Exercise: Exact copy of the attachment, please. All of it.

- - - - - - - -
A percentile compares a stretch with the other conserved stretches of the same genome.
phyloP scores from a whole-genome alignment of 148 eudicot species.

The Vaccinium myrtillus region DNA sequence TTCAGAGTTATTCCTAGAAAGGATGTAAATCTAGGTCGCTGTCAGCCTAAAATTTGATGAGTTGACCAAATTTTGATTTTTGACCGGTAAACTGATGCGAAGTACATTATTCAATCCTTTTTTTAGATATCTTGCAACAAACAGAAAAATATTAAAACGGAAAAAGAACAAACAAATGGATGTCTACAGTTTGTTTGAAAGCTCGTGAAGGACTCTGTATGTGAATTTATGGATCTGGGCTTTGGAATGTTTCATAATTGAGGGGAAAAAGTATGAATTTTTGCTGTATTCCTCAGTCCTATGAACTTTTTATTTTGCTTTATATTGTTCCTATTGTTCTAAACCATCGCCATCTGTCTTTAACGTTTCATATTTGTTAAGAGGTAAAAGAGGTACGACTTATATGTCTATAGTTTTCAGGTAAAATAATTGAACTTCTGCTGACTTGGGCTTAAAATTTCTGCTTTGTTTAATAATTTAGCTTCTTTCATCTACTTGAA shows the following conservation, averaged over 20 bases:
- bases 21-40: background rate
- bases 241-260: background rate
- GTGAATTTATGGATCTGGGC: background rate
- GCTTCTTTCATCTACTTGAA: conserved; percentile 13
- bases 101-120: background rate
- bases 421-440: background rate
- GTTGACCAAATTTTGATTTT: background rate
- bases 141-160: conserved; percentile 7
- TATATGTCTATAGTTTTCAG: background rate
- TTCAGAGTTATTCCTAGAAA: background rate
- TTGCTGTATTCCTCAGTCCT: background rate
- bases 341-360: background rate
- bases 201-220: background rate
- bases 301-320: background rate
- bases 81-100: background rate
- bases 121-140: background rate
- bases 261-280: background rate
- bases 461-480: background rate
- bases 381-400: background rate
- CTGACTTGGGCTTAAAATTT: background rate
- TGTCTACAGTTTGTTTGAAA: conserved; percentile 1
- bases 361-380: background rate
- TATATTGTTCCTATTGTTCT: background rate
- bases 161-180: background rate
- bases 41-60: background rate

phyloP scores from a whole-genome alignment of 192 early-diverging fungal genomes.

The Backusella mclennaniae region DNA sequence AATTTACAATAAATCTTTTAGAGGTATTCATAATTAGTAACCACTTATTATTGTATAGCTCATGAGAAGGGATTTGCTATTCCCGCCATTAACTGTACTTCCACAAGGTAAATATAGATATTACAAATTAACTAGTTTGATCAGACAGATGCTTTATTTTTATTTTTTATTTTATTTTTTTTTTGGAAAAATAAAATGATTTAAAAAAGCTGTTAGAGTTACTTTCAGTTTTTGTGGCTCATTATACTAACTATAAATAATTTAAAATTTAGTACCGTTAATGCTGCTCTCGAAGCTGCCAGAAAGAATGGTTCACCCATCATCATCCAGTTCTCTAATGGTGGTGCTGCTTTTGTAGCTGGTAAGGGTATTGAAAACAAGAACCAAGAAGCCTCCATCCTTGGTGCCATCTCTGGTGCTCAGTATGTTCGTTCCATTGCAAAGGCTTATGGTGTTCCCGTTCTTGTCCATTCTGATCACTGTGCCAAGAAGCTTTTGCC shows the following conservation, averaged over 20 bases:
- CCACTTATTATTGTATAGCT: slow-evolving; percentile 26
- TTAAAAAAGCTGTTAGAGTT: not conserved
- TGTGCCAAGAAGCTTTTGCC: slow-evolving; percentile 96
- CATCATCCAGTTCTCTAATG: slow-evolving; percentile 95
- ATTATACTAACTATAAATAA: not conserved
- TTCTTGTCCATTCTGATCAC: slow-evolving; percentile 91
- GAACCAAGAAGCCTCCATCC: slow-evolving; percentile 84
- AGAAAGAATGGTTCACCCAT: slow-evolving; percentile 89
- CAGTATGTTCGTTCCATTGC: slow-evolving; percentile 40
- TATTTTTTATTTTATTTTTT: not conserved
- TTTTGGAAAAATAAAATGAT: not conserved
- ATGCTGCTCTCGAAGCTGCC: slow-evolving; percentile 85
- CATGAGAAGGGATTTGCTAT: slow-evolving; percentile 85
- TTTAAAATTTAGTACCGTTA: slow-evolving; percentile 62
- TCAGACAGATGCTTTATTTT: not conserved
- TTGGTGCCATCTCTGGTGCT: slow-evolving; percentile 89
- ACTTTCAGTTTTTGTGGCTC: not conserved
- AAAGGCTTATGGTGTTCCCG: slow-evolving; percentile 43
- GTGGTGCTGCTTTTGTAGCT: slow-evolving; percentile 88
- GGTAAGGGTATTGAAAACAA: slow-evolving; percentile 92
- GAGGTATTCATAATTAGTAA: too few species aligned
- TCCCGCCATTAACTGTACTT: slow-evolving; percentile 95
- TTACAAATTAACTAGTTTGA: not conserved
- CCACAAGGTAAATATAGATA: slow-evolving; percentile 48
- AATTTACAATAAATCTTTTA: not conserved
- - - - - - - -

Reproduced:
A percentile compares a stretch with the other conserved stretches of the same genome.
phyloP scores from a whole-genome alignment of 148 eudicot species.

The Vaccinium myrtillus region DNA sequence TTCAGAGTTATTCCTAGAAAGGATGTAAATCTAGGTCGCTGTCAGCCTAAAATTTGATGAGTTGACCAAATTTTGATTTTTGACCGGTAAACTGATGCGAAGTACATTATTCAATCCTTTTTTTAGATATCTTGCAACAAACAGAAAAATATTAAAACGGAAAAAGAACAAACAAATGGATGTCTACAGTTTGTTTGAAAGCTCGTGAAGGACTCTGTATGTGAATTTATGGATCTGGGCTTTGGAATGTTTCATAATTGAGGGGAAAAAGTATGAATTTTTGCTGTATTCCTCAGTCCTATGAACTTTTTATTTTGCTTTATATTGTTCCTATTGTTCTAAACCATCGCCATCTGTCTTTAACGTTTCATATTTGTTAAGAGGTAAAAGAGGTACGACTTATATGTCTATAGTTTTCAGGTAAAATAATTGAACTTCTGCTGACTTGGGCTTAAAATTTCTGCTTTGTTTAATAATTTAGCTTCTTTCATCTACTTGAA shows the following conservation, averaged over 20 bases:
- bases 21-40: background rate
- bases 241-260: background rate
- GTGAATTTATGGATCTGGGC: background rate
- GCTTCTTTCATCTACTTGAA: conserved; percentile 13
- bases 101-120: background rate
- bases 421-440: background rate
- GTTGACCAAATTTTGATTTT: background rate
- bases 141-160: conserved; percentile 7
- TATATGTCTATAGTTTTCAG: background rate
- TTCAGAGTTATTCCTAGAAA: background rate
- TTGCTGTATTCCTCAGTCCT: background rate
- bases 341-360: background rate
- bases 201-220: background rate
- bases 301-320: background rate
- bases 81-100: background rate
- bases 121-140: background rate
- bases 261-280: background rate
- bases 461-480: background rate
- bases 381-400: background rate
- CTGACTTGGGCTTAAAATTT: background rate
- TGTCTACAGTTTGTTTGAAA: conserved; percentile 1
- bases 361-380: background rate
- TATATTGTTCCTATTGTTCT: background rate
- bases 161-180: background rate
- bases 41-60: background rate

phyloP scores from a whole-genome alignment of 192 early-diverging fungal genomes.

The Backusella mclennaniae region DNA sequence AATTTACAATAAATCTTTTAGAGGTATTCATAATTAGTAACCACTTATTATTGTATAGCTCATGAGAAGGGATTTGCTATTCCCGCCATTAACTGTACTTCCACAAGGTAAATATAGATATTACAAATTAACTAGTTTGATCAGACAGATGCTTTATTTTTATTTTTTATTTTATTTTTTTTTTGGAAAAATAAAATGATTTAAAAAAGCTGTTAGAGTTACTTTCAGTTTTTGTGGCTCATTATACTAACTATAAATAATTTAAAATTTAGTACCGTTAATGCTGCTCTCGAAGCTGCCAGAAAGAATGGTTCACCCATCATCATCCAGTTCTCTAATGGTGGTGCTGCTTTTGTAGCTGGTAAGGGTATTGAAAACAAGAACCAAGAAGCCTCCATCCTTGGTGCCATCTCTGGTGCTCAGTATGTTCGTTCCATTGCAAAGGCTTATGGTGTTCCCGTTCTTGTCCATTCTGATCACTGTGCCAAGAAGCTTTTGCC shows the following conservation, averaged over 20 bases:
- CCACTTATTATTGTATAGCT: slow-evolving; percentile 26
- TTAAAAAAGCTGTTAGAGTT: not conserved
- TGTGCCAAGAAGCTTTTGCC: slow-evolving; percentile 96
- CATCATCCAGTTCTCTAATG: slow-evolving; percentile 95
- ATTATACTAACTATAAATAA: not conserved
- TTCTTGTCCATTCTGATCAC: slow-evolving; percentile 91
- GAACCAAGAAGCCTCCATCC: slow-evolving; percentile 84
- AGAAAGAATGGTTCACCCAT: slow-evolving; percentile 89
- CAGTATGTTCGTTCCATTGC: slow-evolving; percentile 40
- TATTTTTTATTTTATTTTTT: not conserved
- TTTTGGAAAAATAAAATGAT: not conserved
- ATGCTGCTCTCGAAGCTGCC: slow-evolving; percentile 85
- CATGAGAAGGGATTTGCTAT: slow-evolving; percentile 85
- TTTAAAATTTAGTACCGTTA: slow-evolving; percentile 62
- TCAGACAGATGCTTTATTTT: not conserved
- TTGGTGCCATCTCTGGTGCT: slow-evolving; percentile 89
- ACTTTCAGTTTTTGTGGCTC: not conserved
- AAAGGCTTATGGTGTTCCCG: slow-evolving; percentile 43
- GTGGTGCTGCTTTTGTAGCT: slow-evolving; percentile 88
- GGTAAGGGTATTGAAAACAA: slow-evolving; percentile 92
- GAGGTATTCATAATTAGTAA: too few species aligned
- TCCCGCCATTAACTGTACTT: slow-evolving; percentile 95
- TTACAAATTAACTAGTTTGA: not conserved
- CCACAAGGTAAATATAGATA: slow-evolving; percentile 48
- AATTTACAATAAATCTTTTA: not conserved